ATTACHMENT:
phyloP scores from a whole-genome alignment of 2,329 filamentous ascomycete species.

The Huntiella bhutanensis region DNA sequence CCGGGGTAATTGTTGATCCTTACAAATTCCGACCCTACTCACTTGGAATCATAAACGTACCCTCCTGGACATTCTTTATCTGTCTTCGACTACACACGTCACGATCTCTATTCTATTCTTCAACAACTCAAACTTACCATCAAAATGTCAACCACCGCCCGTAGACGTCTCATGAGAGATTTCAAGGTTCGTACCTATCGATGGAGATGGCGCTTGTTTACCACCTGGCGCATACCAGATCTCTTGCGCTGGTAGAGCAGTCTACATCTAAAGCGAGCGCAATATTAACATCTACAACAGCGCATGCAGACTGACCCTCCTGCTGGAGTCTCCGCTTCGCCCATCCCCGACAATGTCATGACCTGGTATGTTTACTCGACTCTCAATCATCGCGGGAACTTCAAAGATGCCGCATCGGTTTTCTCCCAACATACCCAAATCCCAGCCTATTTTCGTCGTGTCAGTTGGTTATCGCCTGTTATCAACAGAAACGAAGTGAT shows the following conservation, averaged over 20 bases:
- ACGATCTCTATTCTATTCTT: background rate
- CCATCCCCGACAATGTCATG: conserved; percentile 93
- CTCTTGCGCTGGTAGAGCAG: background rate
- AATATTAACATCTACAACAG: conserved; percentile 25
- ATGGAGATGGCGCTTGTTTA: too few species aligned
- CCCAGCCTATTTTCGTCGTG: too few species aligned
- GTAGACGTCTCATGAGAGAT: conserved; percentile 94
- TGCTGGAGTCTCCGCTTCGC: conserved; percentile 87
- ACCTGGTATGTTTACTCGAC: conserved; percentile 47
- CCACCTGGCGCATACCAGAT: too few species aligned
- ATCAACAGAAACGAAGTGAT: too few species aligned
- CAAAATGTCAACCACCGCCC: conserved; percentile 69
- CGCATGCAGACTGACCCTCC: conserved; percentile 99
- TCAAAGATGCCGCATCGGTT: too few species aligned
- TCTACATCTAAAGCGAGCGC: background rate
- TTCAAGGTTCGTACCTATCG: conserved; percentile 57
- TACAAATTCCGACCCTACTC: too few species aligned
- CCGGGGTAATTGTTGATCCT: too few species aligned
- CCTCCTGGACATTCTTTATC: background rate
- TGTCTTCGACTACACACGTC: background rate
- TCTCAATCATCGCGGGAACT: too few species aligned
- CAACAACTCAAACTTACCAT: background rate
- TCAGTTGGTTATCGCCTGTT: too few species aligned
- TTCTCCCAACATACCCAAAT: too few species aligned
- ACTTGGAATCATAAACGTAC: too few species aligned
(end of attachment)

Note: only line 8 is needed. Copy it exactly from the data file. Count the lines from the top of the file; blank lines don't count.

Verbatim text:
- CCCAGCCTATTTTCGTCGTG: too few species aligned